CK: Yeah, I think add more fat add more sour cream and give that a try.

Caller: Okay. That sounds great.

CD: Let us know how that works out for you.

Caller: I definitely will. Thanks so much.

CK: Thanks, Lauren. Bye.

CD: Thank you Lauren. Bye.

CK: This is Milk Street Radio. Cheryl and I are here to answer your baking questions. Give us a ring anytime that number is 855-426-9843 that's 855-426-9843 or email us at questions at Milk Street

CD: Welcome to Milk Street who’s calling?

Caller: This is Sandra, and I'm calling from Montreal, Canada.

CD: Hi, Sandra, how can we help you today?

Caller: I have been baking for over 15 years. And lately I really wanted to experiment with French pastries. And I stumbled upon canelés de Bordeaux, which are these really interesting little cakes. Yes, I really have a hard time making them perfect.

CD: Chris, have you ever had a canelé?

CK: You know I have, but I've never they’re certain things in baking I find beyond my reach. Homemade puffed pastry. I've done like three times one of them worked. But this will be even beyond that. This is really hard.

CD: You've picked something that is very tricky. Even for professional bakers. It's got a crunchy exterior. It's very rich. It's made with cream and eggs, rum, vanilla. Very simple. Almost so simple. That it's just you know, how could this be so difficult, but it has an incredible. Flan custardy like texture. Wouldn't you agree, Sandra?

Caller: Absolutely.

CD: To make canelés properly, it's a lesson in the secret ingredients, which is patience, and experience. The batter is similar to like a popover or a crepe, but it has like this very effervescent holds inside, they can't be too big, you can't over mix it. There’re all sorts of things that can go wrong when you make them.

CK: And it's baked in what kind of pan?

CD: A copper mold is what most people say there are silicone molds but everyone that I've ever talked to has said the copper mold, which has to be treated a certain way you have to prepare it. There's all these kinds of things that you have to do to season it. So, I guess Sandra, what were some of the issues that you had, because just the fact that you're making these I'm impressed.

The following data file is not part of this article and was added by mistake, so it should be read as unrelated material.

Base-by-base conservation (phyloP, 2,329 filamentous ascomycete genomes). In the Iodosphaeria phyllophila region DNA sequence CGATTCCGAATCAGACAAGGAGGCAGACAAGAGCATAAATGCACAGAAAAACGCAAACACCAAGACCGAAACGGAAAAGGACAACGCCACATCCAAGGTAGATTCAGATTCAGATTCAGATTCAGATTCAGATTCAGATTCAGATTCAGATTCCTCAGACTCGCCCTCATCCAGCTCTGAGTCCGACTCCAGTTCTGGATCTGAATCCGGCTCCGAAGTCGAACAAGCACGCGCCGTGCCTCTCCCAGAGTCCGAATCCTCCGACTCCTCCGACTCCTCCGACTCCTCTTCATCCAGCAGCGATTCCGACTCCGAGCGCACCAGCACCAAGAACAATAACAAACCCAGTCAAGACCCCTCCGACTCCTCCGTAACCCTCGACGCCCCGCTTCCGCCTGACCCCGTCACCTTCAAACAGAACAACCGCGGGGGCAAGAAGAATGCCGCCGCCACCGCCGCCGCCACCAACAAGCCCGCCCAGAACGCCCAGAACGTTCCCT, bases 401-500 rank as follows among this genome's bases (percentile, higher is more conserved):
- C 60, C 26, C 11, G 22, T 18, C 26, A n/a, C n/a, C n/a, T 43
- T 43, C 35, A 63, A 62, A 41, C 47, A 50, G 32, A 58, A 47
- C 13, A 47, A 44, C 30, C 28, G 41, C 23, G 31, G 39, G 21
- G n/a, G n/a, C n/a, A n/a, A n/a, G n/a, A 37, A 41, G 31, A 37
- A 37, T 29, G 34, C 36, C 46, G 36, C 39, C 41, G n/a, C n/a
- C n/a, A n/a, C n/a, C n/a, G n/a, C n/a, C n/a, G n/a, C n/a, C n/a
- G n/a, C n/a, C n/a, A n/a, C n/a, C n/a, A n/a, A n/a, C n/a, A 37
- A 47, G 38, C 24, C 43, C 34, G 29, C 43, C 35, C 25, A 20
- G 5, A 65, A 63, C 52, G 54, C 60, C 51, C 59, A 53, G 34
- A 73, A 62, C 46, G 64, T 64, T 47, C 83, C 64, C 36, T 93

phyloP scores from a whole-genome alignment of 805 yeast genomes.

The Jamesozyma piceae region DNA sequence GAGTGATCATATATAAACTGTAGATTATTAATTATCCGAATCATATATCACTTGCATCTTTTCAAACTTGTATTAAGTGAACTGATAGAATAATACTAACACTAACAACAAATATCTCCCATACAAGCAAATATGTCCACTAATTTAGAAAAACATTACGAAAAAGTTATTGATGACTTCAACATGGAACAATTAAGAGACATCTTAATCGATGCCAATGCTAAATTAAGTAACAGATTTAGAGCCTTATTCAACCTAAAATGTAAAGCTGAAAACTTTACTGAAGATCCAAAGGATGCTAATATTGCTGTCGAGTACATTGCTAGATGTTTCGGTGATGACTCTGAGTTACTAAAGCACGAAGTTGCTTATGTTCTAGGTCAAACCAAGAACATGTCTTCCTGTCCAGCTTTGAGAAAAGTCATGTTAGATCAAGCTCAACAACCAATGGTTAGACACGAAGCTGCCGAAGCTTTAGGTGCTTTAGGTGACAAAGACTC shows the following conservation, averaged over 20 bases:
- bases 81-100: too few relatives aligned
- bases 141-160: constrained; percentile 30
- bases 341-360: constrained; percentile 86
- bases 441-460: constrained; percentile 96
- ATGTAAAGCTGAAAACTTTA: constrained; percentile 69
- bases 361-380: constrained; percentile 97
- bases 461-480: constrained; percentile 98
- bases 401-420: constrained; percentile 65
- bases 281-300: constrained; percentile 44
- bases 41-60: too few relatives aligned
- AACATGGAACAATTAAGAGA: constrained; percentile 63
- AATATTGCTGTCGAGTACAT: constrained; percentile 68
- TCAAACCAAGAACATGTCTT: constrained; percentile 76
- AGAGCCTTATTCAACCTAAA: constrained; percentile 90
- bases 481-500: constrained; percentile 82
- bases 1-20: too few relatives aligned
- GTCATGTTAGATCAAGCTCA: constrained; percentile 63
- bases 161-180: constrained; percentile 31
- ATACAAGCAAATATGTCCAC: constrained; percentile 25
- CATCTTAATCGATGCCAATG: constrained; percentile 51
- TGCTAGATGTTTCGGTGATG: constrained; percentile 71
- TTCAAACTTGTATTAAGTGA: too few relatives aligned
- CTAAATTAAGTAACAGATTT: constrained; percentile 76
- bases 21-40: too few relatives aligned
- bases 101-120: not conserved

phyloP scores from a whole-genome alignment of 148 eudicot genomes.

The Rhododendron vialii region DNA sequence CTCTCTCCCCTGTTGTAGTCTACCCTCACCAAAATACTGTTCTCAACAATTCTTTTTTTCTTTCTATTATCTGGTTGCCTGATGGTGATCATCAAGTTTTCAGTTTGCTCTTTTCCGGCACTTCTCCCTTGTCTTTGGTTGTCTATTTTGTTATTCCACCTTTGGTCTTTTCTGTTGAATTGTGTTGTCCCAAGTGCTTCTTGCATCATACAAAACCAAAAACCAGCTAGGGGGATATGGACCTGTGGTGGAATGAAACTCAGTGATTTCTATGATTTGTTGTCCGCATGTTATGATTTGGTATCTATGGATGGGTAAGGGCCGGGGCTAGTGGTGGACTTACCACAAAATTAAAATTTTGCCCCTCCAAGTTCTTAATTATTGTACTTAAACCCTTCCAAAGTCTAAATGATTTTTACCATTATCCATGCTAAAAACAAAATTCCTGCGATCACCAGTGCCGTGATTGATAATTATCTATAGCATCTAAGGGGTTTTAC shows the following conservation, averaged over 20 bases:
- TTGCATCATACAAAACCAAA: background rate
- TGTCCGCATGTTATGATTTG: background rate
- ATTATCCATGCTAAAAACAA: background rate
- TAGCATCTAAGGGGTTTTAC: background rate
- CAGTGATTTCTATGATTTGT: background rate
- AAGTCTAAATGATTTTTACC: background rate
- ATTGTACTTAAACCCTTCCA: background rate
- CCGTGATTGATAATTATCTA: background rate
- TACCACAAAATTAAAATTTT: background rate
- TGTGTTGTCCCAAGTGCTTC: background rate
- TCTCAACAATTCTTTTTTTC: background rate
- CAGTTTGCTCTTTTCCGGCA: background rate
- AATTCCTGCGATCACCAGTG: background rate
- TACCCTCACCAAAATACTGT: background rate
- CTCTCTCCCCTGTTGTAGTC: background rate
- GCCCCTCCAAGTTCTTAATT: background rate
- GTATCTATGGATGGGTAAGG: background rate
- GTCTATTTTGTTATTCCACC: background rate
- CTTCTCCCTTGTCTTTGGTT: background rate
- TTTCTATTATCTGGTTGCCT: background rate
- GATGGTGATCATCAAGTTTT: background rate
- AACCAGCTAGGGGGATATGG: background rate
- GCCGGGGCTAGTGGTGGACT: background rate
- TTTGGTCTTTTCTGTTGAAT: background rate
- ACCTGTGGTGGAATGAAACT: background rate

Caller: Thank you. So, I did buy the copper molds.

CD: How did you season them?

Caller: With beeswax

CD: Beeswax, right

Caller: I know that some people do a mix of 5050 of beeswax and butter.

CD: Correct

CK: Okay, you guys are way beyond me. What are you doing with beeswax is because it sticks so much.

CD: They will stick if you don't see some of these molds properly and you have to do it quite frequently. How many times have you seasoned?

Caller: I think I seasoned them maybe twice. Okay, now before my first bake,

CD: Okay, five or six minimum, (okay) And then potentially, if it's not something that you do all the time, you will need to do this again and again. And then I have some other tricks for you. But I'm just curious to know how yours turned out.

Caller: The taste was really good. I actually used Grand Marnier instead of rum. (Oh) and really loved the taste. They do stick. And the inside to me seems still a bit raw.

CD: Did you have any issues with the shape?

Caller: they do puff up. But then I noticed that when I take them out, they do fall a little flat. They don't hold their shape. In the recipe, it says that you have to chill the batter overnight, I think it's 12 hours minimum or something like that.

CD: Correct. You definitely need to rest the batter overnight, at least 12 to 24 hours. Another trick that I was told is after you've seasoned the molds, if you put those in the freezer, that helps keep the shape, (oh okay) but then they have to bake in a hot oven on a sheet pan, which you need to rotate about halfway through when they're starting to puff up. And if they start to kind of crawl out of the pan, you'll want to pull them out just for a few seconds so that it can kind of lower into the molds and then rotate them but before you even get there. Another trick is that when you make the batter you want to make sure that you're not getting too many air bubbles in the batter. It's a very slow mix.

CK: There's a reason they're professional bakers who do this every day.

CD: There definitely is. I mean that hats off to you Sandra.

CK: Yeah, good for you.

CD: I mean it is definitely it's a journey. Take notes. Another thing is as far as them not cooking all the way in the middle, you're going to definitely want to make sure that your oven is calibrated to the right temperature. If you have an oven thermometer, you can check that, and they just need to cook until they're almost burnt. Not burned, but super, super dark.